ANNAPOLIS, Md. - Members of the Maryland House Republican caucus said Tuesday they believe they can avoid tax increases now under consideration in budget measures by funding education at the same level as last year and making additional cuts.
Delegate Tony McConkey, R-Anne Arundel, said the caucus plan would cut the Geographic Cost of Education Index. The GCEI, which helps parts of the state where schooling costs more, takes up about $129 million in the governor's budget proposal. The plan also would cut money for stem cell research to save about $10 million.
The GOP's plan also aims to avoid a split of teacher pensions with the counties. The state currently picks up the entire tab. Gov. Martin O'Malley has proposed splitting teacher pension costs to save about $249 million. A Senate panel has changed the budget legislation to phase that pension shift over four years, instead of one.
Republicans are criticizing a variety of O'Malley proposals, including a gas tax and a "flush" tax increase on sewer bills. The Senate is considering an income tax increase to make up for other revenue in O'Malley's budget that ran into opposition.
"It's overwhelming," said Delegate Susan Aumann, R-Baltimore County. "Taxes have been introduced over the past year to keep up with the government spending addiction."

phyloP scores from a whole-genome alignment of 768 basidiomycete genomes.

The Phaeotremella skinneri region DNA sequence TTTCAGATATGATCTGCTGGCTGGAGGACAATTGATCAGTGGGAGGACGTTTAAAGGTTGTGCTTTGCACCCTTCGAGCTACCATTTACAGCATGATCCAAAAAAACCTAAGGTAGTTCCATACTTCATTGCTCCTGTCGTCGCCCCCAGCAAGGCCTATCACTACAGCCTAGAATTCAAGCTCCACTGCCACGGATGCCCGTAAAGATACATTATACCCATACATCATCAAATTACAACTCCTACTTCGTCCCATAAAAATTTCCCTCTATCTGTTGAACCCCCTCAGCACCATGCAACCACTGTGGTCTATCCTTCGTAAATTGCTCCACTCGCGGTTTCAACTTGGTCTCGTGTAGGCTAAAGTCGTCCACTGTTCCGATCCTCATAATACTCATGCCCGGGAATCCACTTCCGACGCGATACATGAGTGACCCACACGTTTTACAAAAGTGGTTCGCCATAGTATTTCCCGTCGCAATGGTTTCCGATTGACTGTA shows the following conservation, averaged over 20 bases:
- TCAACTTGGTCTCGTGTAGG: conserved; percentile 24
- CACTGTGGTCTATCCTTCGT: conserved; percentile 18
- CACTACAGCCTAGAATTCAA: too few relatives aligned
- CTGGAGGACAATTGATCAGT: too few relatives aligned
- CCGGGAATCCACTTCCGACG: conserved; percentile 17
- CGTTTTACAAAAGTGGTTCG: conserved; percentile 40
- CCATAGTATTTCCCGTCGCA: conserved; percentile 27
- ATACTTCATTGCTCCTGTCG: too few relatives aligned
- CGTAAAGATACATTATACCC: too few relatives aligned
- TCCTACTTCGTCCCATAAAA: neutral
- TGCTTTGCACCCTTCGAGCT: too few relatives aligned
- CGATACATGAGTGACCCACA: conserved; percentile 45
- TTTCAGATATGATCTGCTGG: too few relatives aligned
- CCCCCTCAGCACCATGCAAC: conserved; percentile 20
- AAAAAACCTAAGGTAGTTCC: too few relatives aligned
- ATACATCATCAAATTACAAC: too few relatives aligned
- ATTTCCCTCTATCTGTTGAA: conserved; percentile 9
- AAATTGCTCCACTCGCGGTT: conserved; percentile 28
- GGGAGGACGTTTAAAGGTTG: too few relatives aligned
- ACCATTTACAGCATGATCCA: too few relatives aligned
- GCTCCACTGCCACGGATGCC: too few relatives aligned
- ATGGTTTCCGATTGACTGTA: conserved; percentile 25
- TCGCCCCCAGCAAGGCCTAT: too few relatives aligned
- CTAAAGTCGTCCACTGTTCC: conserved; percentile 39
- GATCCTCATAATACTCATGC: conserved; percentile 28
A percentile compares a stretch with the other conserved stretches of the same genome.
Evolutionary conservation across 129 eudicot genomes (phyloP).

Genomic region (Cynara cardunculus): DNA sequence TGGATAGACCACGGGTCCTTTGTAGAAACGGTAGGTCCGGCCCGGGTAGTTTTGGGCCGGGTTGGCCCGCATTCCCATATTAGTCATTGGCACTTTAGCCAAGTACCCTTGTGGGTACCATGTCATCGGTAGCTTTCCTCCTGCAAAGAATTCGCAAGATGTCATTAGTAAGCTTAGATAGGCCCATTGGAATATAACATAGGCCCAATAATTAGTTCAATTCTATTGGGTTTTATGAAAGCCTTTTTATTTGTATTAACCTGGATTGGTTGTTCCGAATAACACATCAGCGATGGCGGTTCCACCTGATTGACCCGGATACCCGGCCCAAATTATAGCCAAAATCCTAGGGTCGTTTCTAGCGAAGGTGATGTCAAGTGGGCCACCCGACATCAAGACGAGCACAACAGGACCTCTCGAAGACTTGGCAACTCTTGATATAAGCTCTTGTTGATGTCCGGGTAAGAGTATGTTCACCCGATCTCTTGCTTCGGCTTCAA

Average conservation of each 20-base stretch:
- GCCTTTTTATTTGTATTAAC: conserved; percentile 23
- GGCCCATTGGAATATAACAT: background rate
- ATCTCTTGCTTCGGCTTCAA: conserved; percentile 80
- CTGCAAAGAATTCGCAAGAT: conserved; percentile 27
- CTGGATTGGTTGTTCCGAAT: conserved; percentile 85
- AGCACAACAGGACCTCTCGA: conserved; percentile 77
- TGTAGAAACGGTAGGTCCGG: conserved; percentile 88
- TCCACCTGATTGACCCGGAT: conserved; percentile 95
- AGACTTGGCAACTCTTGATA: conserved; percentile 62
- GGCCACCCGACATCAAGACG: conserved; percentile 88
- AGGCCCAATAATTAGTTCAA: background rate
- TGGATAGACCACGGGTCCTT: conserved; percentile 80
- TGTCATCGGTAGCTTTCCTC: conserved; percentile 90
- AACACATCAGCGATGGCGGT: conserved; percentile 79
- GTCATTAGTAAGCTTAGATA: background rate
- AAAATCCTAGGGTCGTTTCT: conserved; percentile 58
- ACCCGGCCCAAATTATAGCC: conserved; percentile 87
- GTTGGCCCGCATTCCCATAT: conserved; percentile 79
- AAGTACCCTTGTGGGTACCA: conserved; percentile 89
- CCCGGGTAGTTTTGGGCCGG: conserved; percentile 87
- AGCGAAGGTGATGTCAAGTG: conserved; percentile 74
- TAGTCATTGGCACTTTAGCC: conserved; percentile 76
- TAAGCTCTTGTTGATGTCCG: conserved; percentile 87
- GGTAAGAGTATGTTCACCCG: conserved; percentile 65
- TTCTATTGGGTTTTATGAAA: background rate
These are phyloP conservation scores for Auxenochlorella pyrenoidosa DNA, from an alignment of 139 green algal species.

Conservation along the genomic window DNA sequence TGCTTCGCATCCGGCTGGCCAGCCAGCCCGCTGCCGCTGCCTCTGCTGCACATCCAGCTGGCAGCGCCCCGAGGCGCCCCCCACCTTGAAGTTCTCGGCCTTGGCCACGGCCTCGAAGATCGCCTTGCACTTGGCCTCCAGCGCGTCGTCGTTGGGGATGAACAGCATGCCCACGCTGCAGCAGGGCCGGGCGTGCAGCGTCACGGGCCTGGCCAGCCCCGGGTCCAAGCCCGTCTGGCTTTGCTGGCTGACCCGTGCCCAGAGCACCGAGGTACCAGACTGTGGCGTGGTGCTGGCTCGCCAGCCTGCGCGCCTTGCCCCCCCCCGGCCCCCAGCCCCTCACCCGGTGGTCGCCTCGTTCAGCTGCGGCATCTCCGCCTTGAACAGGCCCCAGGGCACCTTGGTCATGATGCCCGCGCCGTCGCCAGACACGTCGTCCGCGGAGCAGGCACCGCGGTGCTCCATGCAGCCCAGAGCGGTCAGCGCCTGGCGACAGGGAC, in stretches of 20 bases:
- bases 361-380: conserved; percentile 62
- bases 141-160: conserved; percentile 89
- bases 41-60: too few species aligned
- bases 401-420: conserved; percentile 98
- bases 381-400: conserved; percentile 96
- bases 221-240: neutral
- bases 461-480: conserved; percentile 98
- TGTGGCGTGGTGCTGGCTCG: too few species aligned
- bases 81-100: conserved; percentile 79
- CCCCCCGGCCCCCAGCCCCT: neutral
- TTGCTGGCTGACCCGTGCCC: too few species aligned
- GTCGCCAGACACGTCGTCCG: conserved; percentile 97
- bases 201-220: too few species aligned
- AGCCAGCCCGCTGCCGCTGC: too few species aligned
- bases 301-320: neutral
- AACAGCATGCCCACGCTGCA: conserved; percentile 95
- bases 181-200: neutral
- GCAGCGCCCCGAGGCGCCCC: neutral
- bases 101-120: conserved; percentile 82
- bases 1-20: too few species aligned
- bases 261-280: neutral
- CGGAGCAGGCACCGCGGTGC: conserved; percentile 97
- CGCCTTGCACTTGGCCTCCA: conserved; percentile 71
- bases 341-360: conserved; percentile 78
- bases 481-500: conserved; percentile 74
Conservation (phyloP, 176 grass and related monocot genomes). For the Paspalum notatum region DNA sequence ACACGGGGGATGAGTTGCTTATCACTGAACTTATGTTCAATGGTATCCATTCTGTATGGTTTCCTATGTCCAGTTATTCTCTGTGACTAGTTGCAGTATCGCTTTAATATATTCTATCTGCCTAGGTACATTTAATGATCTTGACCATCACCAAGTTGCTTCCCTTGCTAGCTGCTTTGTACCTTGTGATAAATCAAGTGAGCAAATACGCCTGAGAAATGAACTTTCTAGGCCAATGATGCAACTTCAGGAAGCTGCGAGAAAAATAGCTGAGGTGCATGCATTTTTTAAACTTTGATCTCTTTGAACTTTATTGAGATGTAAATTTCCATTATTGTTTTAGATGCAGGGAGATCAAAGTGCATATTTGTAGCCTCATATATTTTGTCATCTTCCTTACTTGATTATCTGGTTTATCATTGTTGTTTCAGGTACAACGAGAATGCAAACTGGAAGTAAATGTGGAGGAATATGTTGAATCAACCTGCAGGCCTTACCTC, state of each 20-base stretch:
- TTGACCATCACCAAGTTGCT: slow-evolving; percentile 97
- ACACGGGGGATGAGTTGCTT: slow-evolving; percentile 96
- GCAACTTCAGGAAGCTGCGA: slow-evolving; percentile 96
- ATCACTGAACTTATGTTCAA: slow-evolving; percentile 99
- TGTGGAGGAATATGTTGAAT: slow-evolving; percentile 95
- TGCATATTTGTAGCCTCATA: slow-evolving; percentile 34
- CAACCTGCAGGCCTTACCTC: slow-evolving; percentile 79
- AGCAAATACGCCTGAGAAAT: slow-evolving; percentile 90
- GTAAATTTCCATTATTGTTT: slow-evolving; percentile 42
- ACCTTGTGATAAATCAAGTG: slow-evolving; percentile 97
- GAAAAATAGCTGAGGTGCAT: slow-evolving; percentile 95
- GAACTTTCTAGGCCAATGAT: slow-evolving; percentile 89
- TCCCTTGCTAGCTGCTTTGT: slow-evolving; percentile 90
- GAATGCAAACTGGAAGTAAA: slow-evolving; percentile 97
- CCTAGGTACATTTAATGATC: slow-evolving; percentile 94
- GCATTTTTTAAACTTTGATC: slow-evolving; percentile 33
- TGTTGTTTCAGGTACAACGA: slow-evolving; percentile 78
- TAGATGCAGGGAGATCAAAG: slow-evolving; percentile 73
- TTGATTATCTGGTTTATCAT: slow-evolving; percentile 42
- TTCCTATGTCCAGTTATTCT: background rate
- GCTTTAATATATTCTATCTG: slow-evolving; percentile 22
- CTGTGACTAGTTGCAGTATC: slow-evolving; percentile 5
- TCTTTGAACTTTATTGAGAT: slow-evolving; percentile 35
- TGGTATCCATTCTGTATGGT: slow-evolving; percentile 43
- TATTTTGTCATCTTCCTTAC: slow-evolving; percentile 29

O'Malley, a Democrat, and lawmakers in the Democrat-controlled House of Delegates and Senate are aiming to balance this year's books and cut an ongoing $1.1 billion structural deficit in half with a mix of cuts, funding shifts and taxes.
But Delegate Gail Bates, R-Howard, said the state simply isn't managing its money responsibly.
"The problem is the growth in spending," Bates said. "It's not a revenue problem. We have got an out-of-control spending problem, and what happens is we spend and then we have to tax to backfill."
Delegate Adelaide Eckardt, R-Dorchester, said the governor's gas tax proposal is particularly exasperating to her constituents on the Eastern Shore, where residents have been hit by recent toll increases.
"My constituents feel like they're being nickel and dimed to death," Eckardt said. "Families are struggling and yet the spending goes on."
Republicans say they will try to incorporate some of their plan through amendments to budget legislation.
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